Inhibiting drug-discovery activities around the world

Right now, 80% of the organic molecules used for drug molecule exploration are provided by Ukrainian and Russian companies (Enamine, Life Chemicals and ChemDiv are typical examples of these companies). As the war in Ukraine intensifies, Western companies are avoiding supplies from Russian companies, and the volume of molecules for exploration provided for the drug-discovery field has dropped from one third to one tenth, which is having a major effect on global drug-discovery activities. Ukrainian companies are trying to make up the shortfall with support from China, India and Europe, but delayed delivery times and higher prices are evident.

In fact, over the last six months, we have repeatedly experienced the progress of our research activities being greatly inhibited, at least when it comes the drug-discovery research we are carrying out in universities. Unfortunately, Japanese companies are not moving to fill this gap. Even if the war ends tomorrow, the likelihood of the Ukrainian production system for drug-discovery exploration molecules immediately returning to its pre-war condition is low, and if we assume that we can't accept supplies from Russian companies, we can expect these effects to drag on for some time.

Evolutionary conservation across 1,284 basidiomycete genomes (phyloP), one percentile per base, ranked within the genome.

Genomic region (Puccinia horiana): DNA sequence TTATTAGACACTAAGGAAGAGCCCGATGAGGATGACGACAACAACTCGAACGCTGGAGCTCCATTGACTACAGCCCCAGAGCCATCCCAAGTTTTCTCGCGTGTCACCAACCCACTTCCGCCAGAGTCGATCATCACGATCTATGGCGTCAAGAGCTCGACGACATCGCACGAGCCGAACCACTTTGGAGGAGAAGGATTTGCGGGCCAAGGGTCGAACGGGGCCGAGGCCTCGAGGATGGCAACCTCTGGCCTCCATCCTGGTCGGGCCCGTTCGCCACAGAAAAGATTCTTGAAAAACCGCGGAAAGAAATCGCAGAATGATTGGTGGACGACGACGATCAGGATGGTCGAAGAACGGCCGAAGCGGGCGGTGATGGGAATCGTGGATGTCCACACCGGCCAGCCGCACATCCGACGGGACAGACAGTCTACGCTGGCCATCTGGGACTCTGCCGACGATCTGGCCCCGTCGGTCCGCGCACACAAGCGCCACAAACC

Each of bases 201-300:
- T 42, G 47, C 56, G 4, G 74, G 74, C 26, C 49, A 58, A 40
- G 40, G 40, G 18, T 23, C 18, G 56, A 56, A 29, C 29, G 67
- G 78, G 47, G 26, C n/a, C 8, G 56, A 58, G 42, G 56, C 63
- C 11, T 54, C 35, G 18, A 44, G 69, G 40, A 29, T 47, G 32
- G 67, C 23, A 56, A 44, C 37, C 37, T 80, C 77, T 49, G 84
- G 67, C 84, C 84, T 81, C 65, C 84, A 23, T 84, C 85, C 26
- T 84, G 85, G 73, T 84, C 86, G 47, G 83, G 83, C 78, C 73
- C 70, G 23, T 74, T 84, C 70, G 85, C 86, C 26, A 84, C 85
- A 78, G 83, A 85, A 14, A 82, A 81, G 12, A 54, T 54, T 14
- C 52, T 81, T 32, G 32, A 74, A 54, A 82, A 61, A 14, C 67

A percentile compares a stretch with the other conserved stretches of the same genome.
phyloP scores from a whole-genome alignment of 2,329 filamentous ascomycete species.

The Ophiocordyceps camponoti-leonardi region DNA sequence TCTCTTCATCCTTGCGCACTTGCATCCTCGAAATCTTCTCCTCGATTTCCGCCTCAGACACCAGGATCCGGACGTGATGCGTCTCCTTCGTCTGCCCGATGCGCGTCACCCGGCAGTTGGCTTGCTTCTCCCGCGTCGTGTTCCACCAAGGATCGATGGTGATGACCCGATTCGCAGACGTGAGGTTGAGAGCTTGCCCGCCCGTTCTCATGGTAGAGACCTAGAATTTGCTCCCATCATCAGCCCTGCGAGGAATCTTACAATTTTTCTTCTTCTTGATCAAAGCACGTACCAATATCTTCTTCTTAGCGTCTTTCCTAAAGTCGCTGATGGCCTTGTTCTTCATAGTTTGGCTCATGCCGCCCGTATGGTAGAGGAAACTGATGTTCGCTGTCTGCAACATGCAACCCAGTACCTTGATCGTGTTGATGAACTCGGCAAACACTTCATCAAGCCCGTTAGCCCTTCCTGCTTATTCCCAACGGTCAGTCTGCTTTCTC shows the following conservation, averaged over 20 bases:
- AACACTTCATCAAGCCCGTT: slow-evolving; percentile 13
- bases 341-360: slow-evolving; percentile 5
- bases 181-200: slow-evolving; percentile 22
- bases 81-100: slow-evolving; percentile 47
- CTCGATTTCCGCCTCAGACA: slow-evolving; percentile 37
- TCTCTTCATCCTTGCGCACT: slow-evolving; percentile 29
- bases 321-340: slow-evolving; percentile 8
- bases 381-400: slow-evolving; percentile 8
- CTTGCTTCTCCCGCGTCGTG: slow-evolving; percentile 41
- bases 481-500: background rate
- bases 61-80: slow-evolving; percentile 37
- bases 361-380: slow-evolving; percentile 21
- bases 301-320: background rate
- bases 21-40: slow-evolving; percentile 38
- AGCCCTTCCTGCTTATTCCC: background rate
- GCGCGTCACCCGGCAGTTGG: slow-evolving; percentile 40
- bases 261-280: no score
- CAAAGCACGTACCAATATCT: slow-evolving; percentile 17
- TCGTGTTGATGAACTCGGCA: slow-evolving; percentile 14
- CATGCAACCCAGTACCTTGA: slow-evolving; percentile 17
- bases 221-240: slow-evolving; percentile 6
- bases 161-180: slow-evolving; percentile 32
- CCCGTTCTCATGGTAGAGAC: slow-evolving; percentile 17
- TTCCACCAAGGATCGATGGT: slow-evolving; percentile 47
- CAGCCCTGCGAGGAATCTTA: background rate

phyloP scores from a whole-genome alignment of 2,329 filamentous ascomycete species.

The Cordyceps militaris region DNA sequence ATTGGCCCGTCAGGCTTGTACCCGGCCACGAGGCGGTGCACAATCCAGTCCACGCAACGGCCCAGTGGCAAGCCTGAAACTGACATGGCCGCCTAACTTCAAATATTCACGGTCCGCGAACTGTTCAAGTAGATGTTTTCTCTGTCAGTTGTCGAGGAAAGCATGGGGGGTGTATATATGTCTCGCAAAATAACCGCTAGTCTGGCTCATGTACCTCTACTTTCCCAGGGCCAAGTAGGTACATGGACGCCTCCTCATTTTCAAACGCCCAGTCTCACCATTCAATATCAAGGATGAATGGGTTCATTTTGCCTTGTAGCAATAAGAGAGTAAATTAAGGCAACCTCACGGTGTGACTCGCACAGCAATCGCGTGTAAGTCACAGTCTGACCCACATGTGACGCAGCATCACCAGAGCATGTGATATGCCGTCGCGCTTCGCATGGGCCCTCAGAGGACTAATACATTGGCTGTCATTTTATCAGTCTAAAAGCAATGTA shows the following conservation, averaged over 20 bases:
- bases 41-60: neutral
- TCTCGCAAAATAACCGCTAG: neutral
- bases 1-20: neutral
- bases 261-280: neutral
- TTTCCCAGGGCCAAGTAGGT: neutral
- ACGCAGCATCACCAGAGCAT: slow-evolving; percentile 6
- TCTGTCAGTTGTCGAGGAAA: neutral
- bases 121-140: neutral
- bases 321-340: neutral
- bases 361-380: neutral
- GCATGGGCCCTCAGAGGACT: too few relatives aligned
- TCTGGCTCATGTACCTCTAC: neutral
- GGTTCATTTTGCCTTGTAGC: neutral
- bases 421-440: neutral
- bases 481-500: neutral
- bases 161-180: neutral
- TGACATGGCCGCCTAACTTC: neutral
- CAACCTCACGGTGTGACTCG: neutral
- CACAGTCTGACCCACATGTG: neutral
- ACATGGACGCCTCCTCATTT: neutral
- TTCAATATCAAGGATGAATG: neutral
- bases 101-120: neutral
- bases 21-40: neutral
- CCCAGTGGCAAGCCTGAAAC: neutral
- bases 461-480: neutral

Some people believe there is a possibility that the initial processes of drug-discovery activities may be delayed by at least six months to a year due to the effects of the war. If this is the case, the delay will be hard to bear, and may even feel hopeless for many patients in dire need of treatment. In other words, if the war in Ukraine is dragged out any longer, global drug-discovery activities will be even more inhibited, and we cannot deny the possibility that many pharmaceutical development seeds that should enable us to improve our health will be stiffled.

Preparation for unexpected circumstances